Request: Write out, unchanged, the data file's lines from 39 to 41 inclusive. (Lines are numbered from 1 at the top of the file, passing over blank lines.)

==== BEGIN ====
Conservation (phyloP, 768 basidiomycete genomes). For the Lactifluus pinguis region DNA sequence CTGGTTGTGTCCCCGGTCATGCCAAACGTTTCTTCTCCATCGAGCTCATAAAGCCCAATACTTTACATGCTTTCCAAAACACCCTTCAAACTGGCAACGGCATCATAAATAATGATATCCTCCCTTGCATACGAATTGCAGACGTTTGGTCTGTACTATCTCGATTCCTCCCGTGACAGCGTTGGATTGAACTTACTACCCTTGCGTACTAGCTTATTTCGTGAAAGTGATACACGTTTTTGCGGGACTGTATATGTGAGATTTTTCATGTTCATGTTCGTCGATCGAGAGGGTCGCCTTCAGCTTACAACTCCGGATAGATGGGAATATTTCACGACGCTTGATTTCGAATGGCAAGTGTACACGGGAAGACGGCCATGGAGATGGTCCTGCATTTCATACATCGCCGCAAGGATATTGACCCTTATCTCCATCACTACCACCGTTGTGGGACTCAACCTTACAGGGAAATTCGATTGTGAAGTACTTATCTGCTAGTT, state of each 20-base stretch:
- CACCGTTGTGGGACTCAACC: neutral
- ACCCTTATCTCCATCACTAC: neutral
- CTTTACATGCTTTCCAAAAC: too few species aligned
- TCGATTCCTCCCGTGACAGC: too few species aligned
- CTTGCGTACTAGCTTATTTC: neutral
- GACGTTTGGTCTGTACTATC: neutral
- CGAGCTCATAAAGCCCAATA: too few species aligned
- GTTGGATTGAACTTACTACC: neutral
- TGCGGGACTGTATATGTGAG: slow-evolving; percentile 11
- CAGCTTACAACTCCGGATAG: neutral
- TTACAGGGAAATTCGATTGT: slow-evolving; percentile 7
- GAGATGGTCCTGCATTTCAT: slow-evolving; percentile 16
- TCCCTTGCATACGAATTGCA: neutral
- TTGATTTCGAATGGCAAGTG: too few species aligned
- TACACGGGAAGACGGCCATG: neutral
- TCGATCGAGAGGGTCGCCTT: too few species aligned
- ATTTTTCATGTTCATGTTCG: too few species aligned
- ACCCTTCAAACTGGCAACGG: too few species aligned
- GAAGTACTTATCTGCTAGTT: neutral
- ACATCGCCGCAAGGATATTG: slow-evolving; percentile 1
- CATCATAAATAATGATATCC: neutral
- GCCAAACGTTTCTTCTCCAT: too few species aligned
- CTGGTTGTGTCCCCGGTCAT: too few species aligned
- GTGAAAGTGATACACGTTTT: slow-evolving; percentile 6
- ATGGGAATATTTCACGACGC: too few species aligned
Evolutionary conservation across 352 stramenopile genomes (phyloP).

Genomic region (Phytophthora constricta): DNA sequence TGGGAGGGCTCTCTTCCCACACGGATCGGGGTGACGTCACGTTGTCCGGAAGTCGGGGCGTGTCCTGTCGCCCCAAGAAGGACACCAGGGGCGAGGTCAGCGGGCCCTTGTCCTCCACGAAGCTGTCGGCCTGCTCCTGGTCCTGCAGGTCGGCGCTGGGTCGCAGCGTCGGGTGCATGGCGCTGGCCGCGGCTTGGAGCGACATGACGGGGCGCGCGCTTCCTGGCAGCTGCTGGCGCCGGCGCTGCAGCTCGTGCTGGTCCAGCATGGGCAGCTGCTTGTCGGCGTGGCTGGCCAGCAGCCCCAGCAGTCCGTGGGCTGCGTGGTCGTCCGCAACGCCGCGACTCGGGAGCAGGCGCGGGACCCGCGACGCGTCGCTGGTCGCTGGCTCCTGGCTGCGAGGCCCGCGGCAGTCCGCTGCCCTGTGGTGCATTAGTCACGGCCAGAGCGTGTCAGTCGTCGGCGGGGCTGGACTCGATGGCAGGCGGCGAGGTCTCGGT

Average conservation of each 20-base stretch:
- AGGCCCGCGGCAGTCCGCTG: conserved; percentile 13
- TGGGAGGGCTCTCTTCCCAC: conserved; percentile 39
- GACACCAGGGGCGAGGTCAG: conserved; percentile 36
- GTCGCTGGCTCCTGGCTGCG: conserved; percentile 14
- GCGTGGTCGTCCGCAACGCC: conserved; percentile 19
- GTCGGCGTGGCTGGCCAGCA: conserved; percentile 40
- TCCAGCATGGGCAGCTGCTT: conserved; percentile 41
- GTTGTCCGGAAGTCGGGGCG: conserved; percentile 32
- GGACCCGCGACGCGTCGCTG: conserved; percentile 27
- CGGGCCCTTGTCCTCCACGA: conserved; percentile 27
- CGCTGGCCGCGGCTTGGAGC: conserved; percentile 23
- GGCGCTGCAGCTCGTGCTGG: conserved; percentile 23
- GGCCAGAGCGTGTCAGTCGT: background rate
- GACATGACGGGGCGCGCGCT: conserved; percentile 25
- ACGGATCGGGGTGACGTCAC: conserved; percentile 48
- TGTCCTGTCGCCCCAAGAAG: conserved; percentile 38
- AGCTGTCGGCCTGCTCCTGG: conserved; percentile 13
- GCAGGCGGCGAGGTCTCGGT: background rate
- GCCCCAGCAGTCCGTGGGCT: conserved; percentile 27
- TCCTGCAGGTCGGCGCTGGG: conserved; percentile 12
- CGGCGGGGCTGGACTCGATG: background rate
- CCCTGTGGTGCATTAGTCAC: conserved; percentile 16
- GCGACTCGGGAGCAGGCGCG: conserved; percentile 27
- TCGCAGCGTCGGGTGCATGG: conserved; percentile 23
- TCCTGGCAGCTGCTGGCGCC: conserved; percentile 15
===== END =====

- CGGGCCCTTGTCCTCCACGA: conserved; percentile 27
- CGCTGGCCGCGGCTTGGAGC: conserved; percentile 23
- GGCGCTGCAGCTCGTGCTGG: conserved; percentile 23